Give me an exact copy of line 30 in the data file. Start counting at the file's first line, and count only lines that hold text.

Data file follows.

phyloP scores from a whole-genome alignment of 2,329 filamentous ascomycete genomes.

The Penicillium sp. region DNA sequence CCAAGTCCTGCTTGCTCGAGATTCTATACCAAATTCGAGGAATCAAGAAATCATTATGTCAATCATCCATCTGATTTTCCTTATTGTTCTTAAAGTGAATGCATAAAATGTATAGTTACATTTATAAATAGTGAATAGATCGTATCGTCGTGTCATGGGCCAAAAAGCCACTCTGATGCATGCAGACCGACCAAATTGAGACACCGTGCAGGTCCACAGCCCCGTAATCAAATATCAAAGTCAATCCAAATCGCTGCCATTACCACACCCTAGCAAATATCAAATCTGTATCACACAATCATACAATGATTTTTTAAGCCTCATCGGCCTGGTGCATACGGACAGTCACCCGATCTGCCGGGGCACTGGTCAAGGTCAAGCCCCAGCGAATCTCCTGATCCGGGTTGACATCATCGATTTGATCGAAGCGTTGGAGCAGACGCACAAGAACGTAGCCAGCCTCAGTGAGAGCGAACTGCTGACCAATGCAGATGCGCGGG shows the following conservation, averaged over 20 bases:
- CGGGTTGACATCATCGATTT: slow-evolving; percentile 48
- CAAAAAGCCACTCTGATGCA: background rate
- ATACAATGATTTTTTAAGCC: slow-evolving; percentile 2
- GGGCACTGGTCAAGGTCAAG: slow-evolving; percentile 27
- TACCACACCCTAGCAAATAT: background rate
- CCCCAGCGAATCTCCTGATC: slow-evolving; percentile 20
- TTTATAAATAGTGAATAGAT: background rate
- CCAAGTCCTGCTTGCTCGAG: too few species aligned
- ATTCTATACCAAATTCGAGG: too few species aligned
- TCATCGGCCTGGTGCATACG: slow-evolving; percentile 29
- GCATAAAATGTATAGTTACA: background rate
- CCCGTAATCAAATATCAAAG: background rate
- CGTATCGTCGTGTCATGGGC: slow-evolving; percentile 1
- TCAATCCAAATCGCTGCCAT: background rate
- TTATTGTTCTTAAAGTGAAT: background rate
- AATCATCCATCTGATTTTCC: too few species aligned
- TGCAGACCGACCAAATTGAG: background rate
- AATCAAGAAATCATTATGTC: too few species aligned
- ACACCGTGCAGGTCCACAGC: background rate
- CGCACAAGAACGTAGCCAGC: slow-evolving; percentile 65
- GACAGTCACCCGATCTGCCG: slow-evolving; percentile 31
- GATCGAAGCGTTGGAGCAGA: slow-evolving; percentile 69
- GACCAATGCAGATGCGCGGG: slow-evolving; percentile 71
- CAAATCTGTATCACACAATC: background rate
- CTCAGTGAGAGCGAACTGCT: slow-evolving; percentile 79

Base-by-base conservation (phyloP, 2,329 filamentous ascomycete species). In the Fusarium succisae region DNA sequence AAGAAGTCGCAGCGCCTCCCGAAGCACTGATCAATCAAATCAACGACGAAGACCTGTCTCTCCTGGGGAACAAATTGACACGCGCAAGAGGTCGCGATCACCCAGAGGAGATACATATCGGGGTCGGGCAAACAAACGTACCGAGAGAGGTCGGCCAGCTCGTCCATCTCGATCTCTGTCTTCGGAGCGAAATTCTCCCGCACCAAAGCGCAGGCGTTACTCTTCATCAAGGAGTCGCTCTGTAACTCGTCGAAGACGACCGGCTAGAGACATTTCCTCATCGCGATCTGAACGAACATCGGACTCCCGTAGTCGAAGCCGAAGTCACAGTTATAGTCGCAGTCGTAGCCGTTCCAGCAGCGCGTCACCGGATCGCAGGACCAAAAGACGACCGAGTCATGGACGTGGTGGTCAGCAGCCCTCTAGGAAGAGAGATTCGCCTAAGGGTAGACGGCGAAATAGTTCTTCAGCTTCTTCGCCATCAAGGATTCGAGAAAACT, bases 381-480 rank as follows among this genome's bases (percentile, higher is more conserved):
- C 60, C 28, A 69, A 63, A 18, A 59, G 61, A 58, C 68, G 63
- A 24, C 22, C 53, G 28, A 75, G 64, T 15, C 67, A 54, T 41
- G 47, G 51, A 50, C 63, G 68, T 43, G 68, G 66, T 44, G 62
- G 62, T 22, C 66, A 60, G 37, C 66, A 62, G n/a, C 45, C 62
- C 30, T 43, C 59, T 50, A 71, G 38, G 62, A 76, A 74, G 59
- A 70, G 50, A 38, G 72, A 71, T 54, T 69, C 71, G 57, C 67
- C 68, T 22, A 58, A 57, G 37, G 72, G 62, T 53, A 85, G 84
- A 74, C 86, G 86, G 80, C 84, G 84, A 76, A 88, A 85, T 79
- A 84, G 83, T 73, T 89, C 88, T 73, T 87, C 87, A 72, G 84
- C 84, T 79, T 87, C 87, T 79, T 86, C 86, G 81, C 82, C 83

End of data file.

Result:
- A 24, C 22, C 53, G 28, A 75, G 64, T 15, C 67, A 54, T 41